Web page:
Our editors independently research, test, and recommend the best products; you can learn more about our
review process here.
We may receive commissions on purchases made from our chosen links.
Lifewire / Benjamin Zeman
Answer phone calls with the press of a button
Voltmeter to monitor car battery voltage
3.5mm auxiliary jack
Quality audio from all sources
Outstripped by newer models
No shutdown function or on/off button
LCD display has poor viewing angles
Does not fit well in some cars
The Nulaxy Bluetooth Car FM Transmitter is a very popular transmitter that lets you add Bluetooth audio to an older vehicle through your car radio. The audio quality is sterling and overall the Nulaxy is a solid option, but unfortunately the gooseneck hose didn’t let us position the device in a suitable way inside our test vehicle.
The Nulaxy Bluetooth Car FM Transmitter is one of the most popular FM transmitters on the market. Plug it into a 12V power slot and you can connect almost any Bluetooth-enabled device to your car’s stereo system. We thoroughly tested it to evaluate its design, usability, audio quality, and see if it lives up to its reputation.
The Nulaxy Bluetooth Car FM Transmitter is mounted on a gooseneck for easy positioning. It’s 6.4 x 4.9 x 2.1 inches and weighs in at just 0.8 ounces. The gooseneck is connected to the 12V power plug on one side and the body of the device on the other.
Nulaxy went with a pretty fancy design for a simple device. The large buttons and knob make it easier to use than other transmitters we tested. It comes in six different colors if you want it to better match your car's interior. Overall it’s a nice looking and well-designed device, barring a few issues we encountered during the setup process.
We tested this transmitter in a 2018 Toyota RAV4, which has two 12V auxiliary power outlets under the dash. We found that the Nulaxy Bluetooth FM Transmitter didn’t fit well in either location in our car. In all the promotional photos we saw the transmitter plugged into the center console, closer to the e-brake and shifter. In the RAV4 the 12V power outlets are tucked away under the dash and even with the flexible gooseneck, the transmitter’s body pushed up against the bottom of the dash.
We thought we might be able to solve this problem by positioning the device in a different way, but found that you can’t rotate the body on the gooseneck, and the gooseneck itself isn’t very flexible. At the most we could only adjust it left or right an inch or two, and even then it wouldn’t say in position.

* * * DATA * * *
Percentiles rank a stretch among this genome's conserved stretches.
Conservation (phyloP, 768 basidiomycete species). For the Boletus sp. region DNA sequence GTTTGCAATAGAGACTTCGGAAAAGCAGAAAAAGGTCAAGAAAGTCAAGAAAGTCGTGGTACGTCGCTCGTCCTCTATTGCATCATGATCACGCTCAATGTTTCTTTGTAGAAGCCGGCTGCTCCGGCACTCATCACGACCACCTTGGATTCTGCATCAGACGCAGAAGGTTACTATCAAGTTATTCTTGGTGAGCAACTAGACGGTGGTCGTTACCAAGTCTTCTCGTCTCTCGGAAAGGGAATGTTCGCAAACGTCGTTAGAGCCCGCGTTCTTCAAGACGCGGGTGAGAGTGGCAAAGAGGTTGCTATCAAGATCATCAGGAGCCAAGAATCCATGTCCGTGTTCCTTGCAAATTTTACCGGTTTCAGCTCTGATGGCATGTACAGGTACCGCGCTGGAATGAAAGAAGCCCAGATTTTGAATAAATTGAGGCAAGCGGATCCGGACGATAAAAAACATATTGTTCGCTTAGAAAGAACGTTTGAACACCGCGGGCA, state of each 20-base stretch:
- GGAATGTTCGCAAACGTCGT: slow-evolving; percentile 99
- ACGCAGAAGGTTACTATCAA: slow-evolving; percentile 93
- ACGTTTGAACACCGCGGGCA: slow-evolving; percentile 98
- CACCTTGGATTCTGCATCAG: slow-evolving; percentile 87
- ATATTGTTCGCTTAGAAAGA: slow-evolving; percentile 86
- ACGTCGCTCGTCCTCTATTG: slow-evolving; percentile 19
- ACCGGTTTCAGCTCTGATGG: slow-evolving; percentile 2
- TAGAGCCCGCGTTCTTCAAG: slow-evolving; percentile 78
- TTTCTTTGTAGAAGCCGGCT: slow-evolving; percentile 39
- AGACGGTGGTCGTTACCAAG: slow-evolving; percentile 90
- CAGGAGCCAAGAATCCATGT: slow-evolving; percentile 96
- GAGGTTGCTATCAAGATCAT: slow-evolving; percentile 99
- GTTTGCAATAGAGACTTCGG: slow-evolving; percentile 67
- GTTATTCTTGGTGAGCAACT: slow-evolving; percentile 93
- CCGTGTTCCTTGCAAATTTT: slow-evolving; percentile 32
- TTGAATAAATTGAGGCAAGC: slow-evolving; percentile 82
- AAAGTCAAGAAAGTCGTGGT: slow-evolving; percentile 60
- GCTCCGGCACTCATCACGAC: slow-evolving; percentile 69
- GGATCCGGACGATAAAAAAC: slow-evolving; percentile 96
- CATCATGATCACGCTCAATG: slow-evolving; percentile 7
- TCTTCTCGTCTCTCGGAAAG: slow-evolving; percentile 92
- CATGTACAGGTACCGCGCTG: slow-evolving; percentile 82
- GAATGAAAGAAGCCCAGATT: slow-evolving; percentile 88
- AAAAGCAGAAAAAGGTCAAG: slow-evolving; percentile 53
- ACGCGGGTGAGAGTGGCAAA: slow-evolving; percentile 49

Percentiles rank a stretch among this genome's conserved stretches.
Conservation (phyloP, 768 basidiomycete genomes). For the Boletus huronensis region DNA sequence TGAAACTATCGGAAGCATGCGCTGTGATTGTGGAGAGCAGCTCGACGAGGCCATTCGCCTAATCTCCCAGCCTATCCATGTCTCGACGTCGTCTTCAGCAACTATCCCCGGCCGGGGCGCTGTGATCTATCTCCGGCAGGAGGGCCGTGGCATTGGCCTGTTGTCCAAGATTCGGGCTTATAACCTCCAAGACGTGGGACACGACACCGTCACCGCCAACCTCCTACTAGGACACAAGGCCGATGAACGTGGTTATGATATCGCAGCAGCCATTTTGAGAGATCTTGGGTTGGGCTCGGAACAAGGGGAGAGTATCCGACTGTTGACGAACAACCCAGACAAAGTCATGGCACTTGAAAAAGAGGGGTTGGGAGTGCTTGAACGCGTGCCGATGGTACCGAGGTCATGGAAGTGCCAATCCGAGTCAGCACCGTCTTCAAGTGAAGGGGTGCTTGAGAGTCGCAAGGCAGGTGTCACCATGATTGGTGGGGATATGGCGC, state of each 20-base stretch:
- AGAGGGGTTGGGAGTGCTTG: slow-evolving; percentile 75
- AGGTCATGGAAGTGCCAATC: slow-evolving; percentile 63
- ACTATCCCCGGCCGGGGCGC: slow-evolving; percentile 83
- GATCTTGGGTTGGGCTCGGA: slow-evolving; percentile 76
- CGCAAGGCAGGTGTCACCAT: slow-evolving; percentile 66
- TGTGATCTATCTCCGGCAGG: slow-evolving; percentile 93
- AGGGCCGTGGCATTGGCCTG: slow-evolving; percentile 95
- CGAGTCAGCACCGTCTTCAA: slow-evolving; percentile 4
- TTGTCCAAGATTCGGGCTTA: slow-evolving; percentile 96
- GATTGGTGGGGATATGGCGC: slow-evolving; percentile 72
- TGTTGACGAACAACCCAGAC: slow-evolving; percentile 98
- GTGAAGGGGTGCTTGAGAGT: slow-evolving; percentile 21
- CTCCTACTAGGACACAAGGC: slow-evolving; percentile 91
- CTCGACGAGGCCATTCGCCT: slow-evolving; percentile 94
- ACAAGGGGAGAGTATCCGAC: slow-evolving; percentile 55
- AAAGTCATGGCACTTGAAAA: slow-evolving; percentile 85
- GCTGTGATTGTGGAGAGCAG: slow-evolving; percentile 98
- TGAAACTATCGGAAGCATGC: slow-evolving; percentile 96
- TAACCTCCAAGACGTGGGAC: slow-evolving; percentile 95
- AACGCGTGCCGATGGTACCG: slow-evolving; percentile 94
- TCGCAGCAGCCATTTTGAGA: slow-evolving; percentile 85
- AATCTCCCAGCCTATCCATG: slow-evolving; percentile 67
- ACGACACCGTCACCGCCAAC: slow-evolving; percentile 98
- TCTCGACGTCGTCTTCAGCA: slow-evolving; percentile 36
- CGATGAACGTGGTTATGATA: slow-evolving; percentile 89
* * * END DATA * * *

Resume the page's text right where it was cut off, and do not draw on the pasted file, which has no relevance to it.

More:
On top of being unable to angle the display up so we could see it better, the display has a very limited viewing angle from the side. Added to the inability to adjust the gooseneck enough, we couldn’t read the display from the driver's seat. From straight on, the display is bright and easy to read, so not being able to properly orient it was unfortunate.
We found that the Nulaxy Bluetooth FM Transmitter didn’t fit well in our car.
Pairing the transmitter with our Bluetooth devices was quick and easy. We adjusted the device and our radio to a clear frequency and heard our music through our car speakers quickly. We were able to answer calls with the press of a button when connected to our phone.
The TF card functionality works well but the device can only play a limited amount of audio file formats, and our library of FLAC music didn’t work. We also plugged our portable music player into the 3.5mm auxiliary jack and everything worked as expected, which is preferable to a MicroSD card anyway.
Besides not being able to get a usable viewing angle, we thought this device was designed well, and in many other vehicles the form factor wouldn’t be an issue. If your 12V power outlets are tucked under the dash like ours, though, you might want to consider other transmitters. We otherwise really liked this Bluetooth FM transmitter, and it’s one of the most popular on the market right now, so it was disappointing it didn’t fit well in the RAV4.
The interference and car ground loop noise with this transmitter is very minimal. Good interference and noise cancellation technology makes a huge difference when you have a mobile device nearby. When audio was playing we didn’t notice anything, though when nothing was playing and our cars volume was up we could hear some buzz and the tiniest bit of cell interference. It wasn’t bothersome, though, and we’ve never encountered a Bluetooth FM transmitter that was completely noise free.